As part of a review of preferred and effective leadership styles in Germany published in 2011 Boehmer presented and analyzed the findings of several Hofstede studies and the GLOBE study regarding societal culture in Germany and its influence on the use and efficacy of various leadership styles. Boehmer explained that Hofstede’s finding of low power distance in Germany meant that leaders would likely be under some pressure to justify power differences, since such differences would not be readily accepted without question by subordinates. Boehmer reminded that Germany’s long standing apprenticeship system had contributed to a high level of education and sophistication within its workforce and that, as a result, workers expected their superiors to be experts in solving problems and accorded them respect based on their performance and not simply because of their position. Germany also scored high on individualism, which Boehmer interpreted as an indication that Germans felt they had control over their own fate and valued individual performance; however, Boehmer pointed out that individualism in German was not as pronounced as in the US and other Western countries. Germany scored high with respect to masculinity, was in the middle range of the countries surveyed by Hofstede with respect to uncertainty avoidance and fell on the “short-term” end of the scale with respect to long-term orientation.
According to Boehmer, the results of the GLOBE survey with respect to Germany were similar to those reported by Hofstede but for the GLOBE findings of lower long-term orientation and higher uncertainty avoidance. In the GLOBE model Germany was one of several German-speaking countries, including Austria and German-speaking Switzerland, placed into a “Germanic cluster” and the GLOBE researchers found that within that cluster there was a high appreciation for charismatic and value-based leadership as well as for participative leadership. At the same time, self-protecting and defensive styles of leadership were viewed quite negatively among respondents from the Germanic cluster in the GLOBE survey.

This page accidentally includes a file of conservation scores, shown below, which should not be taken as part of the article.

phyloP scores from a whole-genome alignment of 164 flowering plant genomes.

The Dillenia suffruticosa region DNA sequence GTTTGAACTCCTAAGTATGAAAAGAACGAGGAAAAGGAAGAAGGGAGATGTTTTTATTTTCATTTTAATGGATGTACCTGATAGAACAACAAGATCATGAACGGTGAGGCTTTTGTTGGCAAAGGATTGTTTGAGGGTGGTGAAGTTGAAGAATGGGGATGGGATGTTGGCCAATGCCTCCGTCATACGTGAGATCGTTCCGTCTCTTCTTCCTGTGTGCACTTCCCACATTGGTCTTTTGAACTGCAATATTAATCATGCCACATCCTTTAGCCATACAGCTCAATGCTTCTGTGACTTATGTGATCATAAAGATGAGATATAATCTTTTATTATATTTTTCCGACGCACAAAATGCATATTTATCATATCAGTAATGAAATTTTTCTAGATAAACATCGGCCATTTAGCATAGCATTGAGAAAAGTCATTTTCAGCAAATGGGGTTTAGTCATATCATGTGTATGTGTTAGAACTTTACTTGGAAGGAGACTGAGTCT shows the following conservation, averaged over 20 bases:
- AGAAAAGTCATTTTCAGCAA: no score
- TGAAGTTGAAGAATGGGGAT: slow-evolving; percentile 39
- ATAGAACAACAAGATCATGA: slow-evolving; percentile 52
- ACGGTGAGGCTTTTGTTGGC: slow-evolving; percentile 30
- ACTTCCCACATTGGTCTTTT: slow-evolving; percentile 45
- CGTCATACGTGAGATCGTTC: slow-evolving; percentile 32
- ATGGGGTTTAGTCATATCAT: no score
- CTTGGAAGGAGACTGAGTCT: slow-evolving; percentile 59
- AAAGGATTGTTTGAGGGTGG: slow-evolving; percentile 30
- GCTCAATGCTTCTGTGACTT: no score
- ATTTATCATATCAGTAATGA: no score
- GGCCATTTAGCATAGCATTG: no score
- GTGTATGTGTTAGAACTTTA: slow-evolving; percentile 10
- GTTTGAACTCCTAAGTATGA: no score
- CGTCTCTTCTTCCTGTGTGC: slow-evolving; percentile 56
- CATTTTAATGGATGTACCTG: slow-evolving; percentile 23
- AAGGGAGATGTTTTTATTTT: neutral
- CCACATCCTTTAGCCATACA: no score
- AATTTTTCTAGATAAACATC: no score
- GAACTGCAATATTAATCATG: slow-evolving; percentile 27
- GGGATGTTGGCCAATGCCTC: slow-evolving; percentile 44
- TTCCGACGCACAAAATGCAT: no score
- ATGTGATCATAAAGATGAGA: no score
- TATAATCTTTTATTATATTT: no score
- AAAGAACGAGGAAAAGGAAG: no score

Boehmer when on to examine the relationship between leadership styles and cultural dimensions in Germany by assessing the attitudes of 232 German employees towards task-oriented and relationship-oriented leadership styles and found that the respondents were more relationship-oriented than task-oriented, well-educated respondents tended to be more task-oriented, and government experience and gender did not have a significant influence on either task oriented or relationship orientation. Boehmer also found evidence of strong tendencies toward cooperative leadership styles, at least in situations where the tasks required more formal education, and that bureaucratic leadership styles were deployed when the jobs did not require much formal education. Authoritarian leadership styles were neither dominant nor prevalent among the respondents to Boehmer’s survey. The results led Boehmer to conclude, based on the results of this particular survey, that many German employees are self-confidently striving for cooperation, participation and power sharing, a finding that was consistent with the relatively low power distance of German societal culture based on measurements using the model developed by Hofstede.